Cool days and chilly nights are just the kind of weather lettuce enjoys. Lettuce is easy to grow, and any gardener should consider it.

Because Louisiana summers are way too hot for lettuce, it’s a cool-season crop for us here, says LSU AgCenter horticulturist Dan Gill. January is a great time to plant seeds directly into the garden or in flats or pots to produce transplants.

Garden lettuces can be divided into three classes based on growth habit — leaf or loose-leaf types; semi-heading types, such as butterhead and romaine (or cos), and heading or crisp-head types.

Crisp-head lettuces, such as the iceberg types available in supermarkets, are more of a challenge to grow here, so Gill recommends staying with the leaf and semi-heading varieties.

“Leaf lettuces are the most decorative, least demanding and among the most heat-tolerant lettuces we can grow,” Gill says. They’re fast-maturing and can be ready to begin harvesting just 40 days after planting.

Gill recommends planting several crops in succession through the growing season for continued harvests.

Butterhead lettuces have soft, tender leaves and relatively loose heads that make them difficult to ship and pricey at the supermarket — but they’re quite easy to grow. Varieties to choose include bibb and buttercrunch, Gill says.

Romaine, or cos, lettuces are upright with thick smooth or ruffled leaves of red or green. They range in size from tiny 8-inch heads to large heads that can reach well over a foot tall.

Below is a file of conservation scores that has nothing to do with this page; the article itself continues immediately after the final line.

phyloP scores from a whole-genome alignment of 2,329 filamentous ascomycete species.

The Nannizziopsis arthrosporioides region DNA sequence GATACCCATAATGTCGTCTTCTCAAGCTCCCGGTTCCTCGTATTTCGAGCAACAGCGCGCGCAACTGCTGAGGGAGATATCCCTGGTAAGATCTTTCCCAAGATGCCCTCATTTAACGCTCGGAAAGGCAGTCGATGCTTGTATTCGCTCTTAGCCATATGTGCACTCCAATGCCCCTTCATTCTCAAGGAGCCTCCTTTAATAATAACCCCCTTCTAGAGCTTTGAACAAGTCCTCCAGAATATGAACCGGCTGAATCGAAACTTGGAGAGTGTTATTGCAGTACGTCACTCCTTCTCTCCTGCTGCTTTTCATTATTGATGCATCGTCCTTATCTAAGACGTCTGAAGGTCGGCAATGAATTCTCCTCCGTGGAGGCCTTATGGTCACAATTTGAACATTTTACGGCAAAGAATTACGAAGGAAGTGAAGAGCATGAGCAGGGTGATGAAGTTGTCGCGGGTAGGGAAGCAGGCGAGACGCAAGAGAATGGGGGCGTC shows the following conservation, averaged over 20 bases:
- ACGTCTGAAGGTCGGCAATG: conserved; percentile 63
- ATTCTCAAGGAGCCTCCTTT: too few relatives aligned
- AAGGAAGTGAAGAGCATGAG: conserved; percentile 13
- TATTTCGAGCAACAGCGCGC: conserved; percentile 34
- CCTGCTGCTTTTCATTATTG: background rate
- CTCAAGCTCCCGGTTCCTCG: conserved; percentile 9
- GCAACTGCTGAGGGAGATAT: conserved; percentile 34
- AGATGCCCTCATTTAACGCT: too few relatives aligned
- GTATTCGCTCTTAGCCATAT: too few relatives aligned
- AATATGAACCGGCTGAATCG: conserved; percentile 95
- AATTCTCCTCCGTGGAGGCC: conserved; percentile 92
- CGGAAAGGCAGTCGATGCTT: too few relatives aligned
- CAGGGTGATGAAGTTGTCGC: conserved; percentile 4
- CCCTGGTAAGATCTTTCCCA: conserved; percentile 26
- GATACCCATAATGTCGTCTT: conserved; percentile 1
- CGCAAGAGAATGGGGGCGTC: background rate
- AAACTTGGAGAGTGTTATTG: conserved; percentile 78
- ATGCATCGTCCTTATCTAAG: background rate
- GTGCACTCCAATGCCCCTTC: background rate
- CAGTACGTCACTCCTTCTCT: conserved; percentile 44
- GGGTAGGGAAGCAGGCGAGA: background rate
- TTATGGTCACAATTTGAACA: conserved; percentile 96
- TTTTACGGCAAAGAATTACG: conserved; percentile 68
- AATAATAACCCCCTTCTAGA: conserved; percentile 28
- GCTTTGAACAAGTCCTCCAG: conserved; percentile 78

You can generally find transplants and seeds in area nurseries and can plant them now through late March.

Plant seeds into well-prepared beds. Seeds need sunlight to germinate, so simply press or lightly rake them into the soil surface. Water them frequently until they germinate. And once they come up, thin them to about 10 inches between plants.

For best quality, lettuce must grow rapidly, so keep the plants well watered and fertilized. If temperatures are predicted below the mid-20s, throw a layer of pine straw or sheets of fabric over the plants to prevent frost burn.

Plant to complete harvest by early to mid-May because high temperatures will cause the lettuce to become increasingly bitter and bolt, sending up a flower stalk.

Got a gardening question? Write to GardenNews@agcenter.lsu.edu.